Recently, the World Gold Council (WGC) released their Gold Market Commentary, for the month of December 2023. The Commentary said, Emerging market (EM) demand for gold provided not only a ballast to lacklustre developed market (DM) activity but also helped drive gold prices to record highs.
Gold prices rose 15% in 2023 to reach US$2,078/oz, the highest annual close on record1. The closing price was also a daily record and was mirrored in all but one currency. Gold also ended the year as one of the best performing assets.
According to (GRAM), the influential drivers of gold’s return in 2023 were central banks, geopolitics, interest rates and gold’s previous (lagged) monthly return. “We estimate that central banks contributed between 10 and 15%.
As not all central bank buying is observable at a contemporaneous monthly frequency, we rely on two factors within our model to infer central bank impact: the constant (economic expansion) and the portion that is unexplained. Prior to 2022, the constant was c.4%; we believe central bank net buying has been a strong contender for driving that up to almost 8% since then” said WGC.
In addition, the unexplained portion of returns totalled 12% in 2023. If we attribute the change in the constant and all of the residual to central banks we reach a figure of 17%. A variation of GRAM in which Brent crude oil is replaced with the Geopolitical Risk Index (GPR) gives us 13%, so we settle on a figure between 10 and 15%, partly as we can’t rule out surprisingly resilient retail demand as an additional contributor.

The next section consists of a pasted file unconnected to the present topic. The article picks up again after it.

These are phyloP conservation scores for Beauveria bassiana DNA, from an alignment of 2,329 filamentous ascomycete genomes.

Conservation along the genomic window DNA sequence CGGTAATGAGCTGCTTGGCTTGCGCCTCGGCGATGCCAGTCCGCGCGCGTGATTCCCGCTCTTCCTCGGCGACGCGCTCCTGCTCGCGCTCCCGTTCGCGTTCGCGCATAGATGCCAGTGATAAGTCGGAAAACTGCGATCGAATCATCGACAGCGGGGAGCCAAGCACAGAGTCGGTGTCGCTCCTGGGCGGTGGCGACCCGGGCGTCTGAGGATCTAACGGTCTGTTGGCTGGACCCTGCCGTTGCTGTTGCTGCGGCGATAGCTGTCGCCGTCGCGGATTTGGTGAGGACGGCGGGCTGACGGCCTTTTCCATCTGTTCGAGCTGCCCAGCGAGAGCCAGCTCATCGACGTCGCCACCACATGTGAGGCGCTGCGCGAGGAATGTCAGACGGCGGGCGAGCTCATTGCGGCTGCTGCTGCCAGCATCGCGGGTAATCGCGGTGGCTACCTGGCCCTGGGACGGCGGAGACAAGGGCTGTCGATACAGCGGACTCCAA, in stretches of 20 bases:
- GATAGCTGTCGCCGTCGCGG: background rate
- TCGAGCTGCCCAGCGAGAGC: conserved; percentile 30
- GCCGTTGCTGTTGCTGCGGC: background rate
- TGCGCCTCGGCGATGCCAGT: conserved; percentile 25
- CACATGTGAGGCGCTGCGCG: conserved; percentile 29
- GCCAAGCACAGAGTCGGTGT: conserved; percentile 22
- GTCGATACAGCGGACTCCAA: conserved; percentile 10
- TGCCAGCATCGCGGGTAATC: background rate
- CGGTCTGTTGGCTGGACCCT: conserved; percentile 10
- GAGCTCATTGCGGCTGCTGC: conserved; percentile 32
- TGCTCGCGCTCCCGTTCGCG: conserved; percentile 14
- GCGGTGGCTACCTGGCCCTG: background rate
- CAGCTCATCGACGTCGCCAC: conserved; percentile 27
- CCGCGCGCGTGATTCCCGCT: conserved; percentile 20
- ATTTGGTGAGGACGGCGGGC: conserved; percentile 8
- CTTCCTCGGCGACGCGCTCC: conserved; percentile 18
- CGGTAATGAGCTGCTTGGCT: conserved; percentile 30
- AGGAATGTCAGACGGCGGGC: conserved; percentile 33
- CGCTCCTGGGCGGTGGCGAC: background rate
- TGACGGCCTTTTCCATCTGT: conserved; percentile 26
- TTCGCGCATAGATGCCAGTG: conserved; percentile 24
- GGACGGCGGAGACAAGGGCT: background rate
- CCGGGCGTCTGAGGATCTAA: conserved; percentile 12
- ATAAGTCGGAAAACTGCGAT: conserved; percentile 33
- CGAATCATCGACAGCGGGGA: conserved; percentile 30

Elevated geopolitical risk was a key driver in 2023 and is captured by including GPR in our model. This contributed an estimated 5% to returns and mitigated a drag from falling inflation and other risks (-3% contribution).
Interest rates appeared to have had a lower drag on prices than might have been assumed at the start of the year. A round-trip in the 10-year yield (both nominal and real) coupled with central bank buying and generally elevated uncertainty helped gold prices remain somewhat unscathed by volatile opportunity costs.
Nominal yields contributed c. -2% to gold’s performance, and if net out the impact of breakeven inflation it suggests the impact of real rates was c.-3%. When the monthly impacts are added together, gold’s prior monthly return created a significant cumulative drag in 2023 (-4%). But this could be viewed as a positive volatility–dampening feature of the gold market. It works in reverse too, as we saw between 2013 and 2015.
The drag from lagged returns supports the notion that the gold market is populated by price sensitive buyers alongside investors that buy into stronger prices – a feature of gold’s dual nature. We have found this to be the case in both jewellery and bar and coin segments at annual and quarterly frequencies.
Central banks may also exhibit price sensitivity, particularly if they are purchasing at regular intervals over a longer period of time-something we’ve witnessed over the last two years. Price sensitivity would explain the negative coefficient for lagged returns. And it is a factor that likely reduces gold’s volatility. When we compare gold to other commodities there appears to be a link between the lagged coefficient of the dependent variable and annualised volatility. We have added Bitcoin to the analysis to highlight that such a highly speculative asset is likely to have a higher volatility, part of which is driven by increased speculative momentum.